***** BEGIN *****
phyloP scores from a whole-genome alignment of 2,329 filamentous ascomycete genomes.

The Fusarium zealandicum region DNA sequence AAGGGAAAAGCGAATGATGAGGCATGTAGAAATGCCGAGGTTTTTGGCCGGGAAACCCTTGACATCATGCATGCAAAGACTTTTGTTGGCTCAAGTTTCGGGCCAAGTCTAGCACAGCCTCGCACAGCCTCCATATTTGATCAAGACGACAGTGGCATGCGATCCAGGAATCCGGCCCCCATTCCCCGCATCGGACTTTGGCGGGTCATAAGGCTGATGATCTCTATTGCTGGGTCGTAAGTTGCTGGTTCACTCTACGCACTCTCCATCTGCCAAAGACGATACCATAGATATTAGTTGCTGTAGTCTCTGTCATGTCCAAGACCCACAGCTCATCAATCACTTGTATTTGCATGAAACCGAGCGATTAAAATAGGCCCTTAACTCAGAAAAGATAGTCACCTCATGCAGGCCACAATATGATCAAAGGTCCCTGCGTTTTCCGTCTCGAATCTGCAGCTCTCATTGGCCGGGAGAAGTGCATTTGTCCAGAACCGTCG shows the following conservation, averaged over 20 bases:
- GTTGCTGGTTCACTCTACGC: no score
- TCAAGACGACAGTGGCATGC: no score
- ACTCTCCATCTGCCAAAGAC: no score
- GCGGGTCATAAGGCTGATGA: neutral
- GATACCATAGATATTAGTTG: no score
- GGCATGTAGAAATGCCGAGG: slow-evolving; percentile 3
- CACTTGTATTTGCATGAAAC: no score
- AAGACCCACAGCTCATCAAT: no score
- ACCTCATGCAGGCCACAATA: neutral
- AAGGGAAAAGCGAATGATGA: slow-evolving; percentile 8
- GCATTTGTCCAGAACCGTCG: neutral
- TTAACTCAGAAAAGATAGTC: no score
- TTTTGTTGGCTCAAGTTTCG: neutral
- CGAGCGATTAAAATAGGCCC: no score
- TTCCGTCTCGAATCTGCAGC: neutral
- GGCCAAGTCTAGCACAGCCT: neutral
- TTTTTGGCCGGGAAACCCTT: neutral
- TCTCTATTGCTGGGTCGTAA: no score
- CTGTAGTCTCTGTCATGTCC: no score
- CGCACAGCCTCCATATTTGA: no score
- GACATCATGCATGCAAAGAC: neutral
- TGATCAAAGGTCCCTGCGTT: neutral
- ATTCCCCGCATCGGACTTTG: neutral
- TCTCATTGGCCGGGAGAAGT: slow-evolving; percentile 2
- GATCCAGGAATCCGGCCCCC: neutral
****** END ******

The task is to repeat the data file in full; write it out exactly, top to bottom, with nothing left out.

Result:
phyloP scores from a whole-genome alignment of 2,329 filamentous ascomycete genomes.

The Fusarium zealandicum region DNA sequence AAGGGAAAAGCGAATGATGAGGCATGTAGAAATGCCGAGGTTTTTGGCCGGGAAACCCTTGACATCATGCATGCAAAGACTTTTGTTGGCTCAAGTTTCGGGCCAAGTCTAGCACAGCCTCGCACAGCCTCCATATTTGATCAAGACGACAGTGGCATGCGATCCAGGAATCCGGCCCCCATTCCCCGCATCGGACTTTGGCGGGTCATAAGGCTGATGATCTCTATTGCTGGGTCGTAAGTTGCTGGTTCACTCTACGCACTCTCCATCTGCCAAAGACGATACCATAGATATTAGTTGCTGTAGTCTCTGTCATGTCCAAGACCCACAGCTCATCAATCACTTGTATTTGCATGAAACCGAGCGATTAAAATAGGCCCTTAACTCAGAAAAGATAGTCACCTCATGCAGGCCACAATATGATCAAAGGTCCCTGCGTTTTCCGTCTCGAATCTGCAGCTCTCATTGGCCGGGAGAAGTGCATTTGTCCAGAACCGTCG shows the following conservation, averaged over 20 bases:
- GTTGCTGGTTCACTCTACGC: no score
- TCAAGACGACAGTGGCATGC: no score
- ACTCTCCATCTGCCAAAGAC: no score
- GCGGGTCATAAGGCTGATGA: neutral
- GATACCATAGATATTAGTTG: no score
- GGCATGTAGAAATGCCGAGG: slow-evolving; percentile 3
- CACTTGTATTTGCATGAAAC: no score
- AAGACCCACAGCTCATCAAT: no score
- ACCTCATGCAGGCCACAATA: neutral
- AAGGGAAAAGCGAATGATGA: slow-evolving; percentile 8
- GCATTTGTCCAGAACCGTCG: neutral
- TTAACTCAGAAAAGATAGTC: no score
- TTTTGTTGGCTCAAGTTTCG: neutral
- CGAGCGATTAAAATAGGCCC: no score
- TTCCGTCTCGAATCTGCAGC: neutral
- GGCCAAGTCTAGCACAGCCT: neutral
- TTTTTGGCCGGGAAACCCTT: neutral
- TCTCTATTGCTGGGTCGTAA: no score
- CTGTAGTCTCTGTCATGTCC: no score
- CGCACAGCCTCCATATTTGA: no score
- GACATCATGCATGCAAAGAC: neutral
- TGATCAAAGGTCCCTGCGTT: neutral
- ATTCCCCGCATCGGACTTTG: neutral
- TCTCATTGGCCGGGAGAAGT: slow-evolving; percentile 2
- GATCCAGGAATCCGGCCCCC: neutral